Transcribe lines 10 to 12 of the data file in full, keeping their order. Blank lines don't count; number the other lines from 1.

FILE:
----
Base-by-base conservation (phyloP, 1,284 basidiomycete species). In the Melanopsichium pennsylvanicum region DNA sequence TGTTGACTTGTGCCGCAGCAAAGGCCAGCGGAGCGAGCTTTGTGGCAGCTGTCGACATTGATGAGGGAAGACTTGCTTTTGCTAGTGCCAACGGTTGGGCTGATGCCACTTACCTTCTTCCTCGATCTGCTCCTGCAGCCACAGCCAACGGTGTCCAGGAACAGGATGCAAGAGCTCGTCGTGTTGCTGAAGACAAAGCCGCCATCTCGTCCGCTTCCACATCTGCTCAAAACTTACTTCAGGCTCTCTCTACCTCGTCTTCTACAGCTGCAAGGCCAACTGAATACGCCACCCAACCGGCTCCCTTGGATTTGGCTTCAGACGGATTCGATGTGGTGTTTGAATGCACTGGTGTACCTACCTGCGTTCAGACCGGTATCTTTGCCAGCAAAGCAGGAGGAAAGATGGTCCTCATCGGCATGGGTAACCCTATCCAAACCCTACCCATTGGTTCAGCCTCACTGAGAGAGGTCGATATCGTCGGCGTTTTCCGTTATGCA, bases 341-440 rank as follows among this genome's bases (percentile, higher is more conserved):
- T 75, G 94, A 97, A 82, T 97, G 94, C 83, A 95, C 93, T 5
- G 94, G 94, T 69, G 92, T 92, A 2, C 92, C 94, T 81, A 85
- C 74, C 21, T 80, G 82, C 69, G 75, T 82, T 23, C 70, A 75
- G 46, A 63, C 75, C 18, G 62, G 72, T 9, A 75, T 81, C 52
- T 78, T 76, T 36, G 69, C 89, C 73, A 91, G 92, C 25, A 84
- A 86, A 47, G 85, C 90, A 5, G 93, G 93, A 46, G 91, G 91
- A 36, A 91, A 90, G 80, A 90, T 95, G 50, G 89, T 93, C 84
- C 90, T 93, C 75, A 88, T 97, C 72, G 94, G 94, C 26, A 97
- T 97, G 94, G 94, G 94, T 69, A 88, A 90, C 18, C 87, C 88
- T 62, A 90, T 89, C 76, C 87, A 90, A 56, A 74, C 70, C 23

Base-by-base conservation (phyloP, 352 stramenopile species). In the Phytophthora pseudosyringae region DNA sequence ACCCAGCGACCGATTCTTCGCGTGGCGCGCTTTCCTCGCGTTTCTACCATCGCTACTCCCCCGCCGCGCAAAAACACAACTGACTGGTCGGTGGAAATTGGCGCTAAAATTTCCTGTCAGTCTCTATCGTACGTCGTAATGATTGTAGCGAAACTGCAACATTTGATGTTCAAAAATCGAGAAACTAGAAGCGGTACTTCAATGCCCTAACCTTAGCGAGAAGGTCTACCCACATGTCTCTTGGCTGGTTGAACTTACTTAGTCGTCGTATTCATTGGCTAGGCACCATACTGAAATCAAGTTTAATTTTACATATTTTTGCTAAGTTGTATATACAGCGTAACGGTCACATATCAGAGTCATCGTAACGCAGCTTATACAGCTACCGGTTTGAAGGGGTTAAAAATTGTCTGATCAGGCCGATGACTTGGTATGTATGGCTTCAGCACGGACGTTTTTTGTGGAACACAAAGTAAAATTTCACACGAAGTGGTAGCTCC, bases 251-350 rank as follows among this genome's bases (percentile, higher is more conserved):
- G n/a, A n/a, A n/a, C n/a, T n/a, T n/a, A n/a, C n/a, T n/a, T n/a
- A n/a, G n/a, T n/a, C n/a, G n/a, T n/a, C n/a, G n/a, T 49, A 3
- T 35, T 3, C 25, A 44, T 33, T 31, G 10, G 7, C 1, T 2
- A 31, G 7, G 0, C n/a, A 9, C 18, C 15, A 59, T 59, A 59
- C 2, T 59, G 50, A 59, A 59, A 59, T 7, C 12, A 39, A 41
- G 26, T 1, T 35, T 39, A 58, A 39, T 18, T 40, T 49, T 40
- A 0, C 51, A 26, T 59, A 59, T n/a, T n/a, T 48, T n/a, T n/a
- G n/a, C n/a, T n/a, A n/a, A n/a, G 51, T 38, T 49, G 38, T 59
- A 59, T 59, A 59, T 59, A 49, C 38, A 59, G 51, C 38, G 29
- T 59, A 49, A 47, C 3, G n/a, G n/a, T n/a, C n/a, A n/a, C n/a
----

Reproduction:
- T 97, G 94, G 94, G 94, T 69, A 88, A 90, C 18, C 87, C 88
- T 62, A 90, T 89, C 76, C 87, A 90, A 56, A 74, C 70, C 23

Base-by-base conservation (phyloP, 352 stramenopile species). In the Phytophthora pseudosyringae region DNA sequence ACCCAGCGACCGATTCTTCGCGTGGCGCGCTTTCCTCGCGTTTCTACCATCGCTACTCCCCCGCCGCGCAAAAACACAACTGACTGGTCGGTGGAAATTGGCGCTAAAATTTCCTGTCAGTCTCTATCGTACGTCGTAATGATTGTAGCGAAACTGCAACATTTGATGTTCAAAAATCGAGAAACTAGAAGCGGTACTTCAATGCCCTAACCTTAGCGAGAAGGTCTACCCACATGTCTCTTGGCTGGTTGAACTTACTTAGTCGTCGTATTCATTGGCTAGGCACCATACTGAAATCAAGTTTAATTTTACATATTTTTGCTAAGTTGTATATACAGCGTAACGGTCACATATCAGAGTCATCGTAACGCAGCTTATACAGCTACCGGTTTGAAGGGGTTAAAAATTGTCTGATCAGGCCGATGACTTGGTATGTATGGCTTCAGCACGGACGTTTTTTGTGGAACACAAAGTAAAATTTCACACGAAGTGGTAGCTCC, bases 251-350 rank as follows among this genome's bases (percentile, higher is more conserved):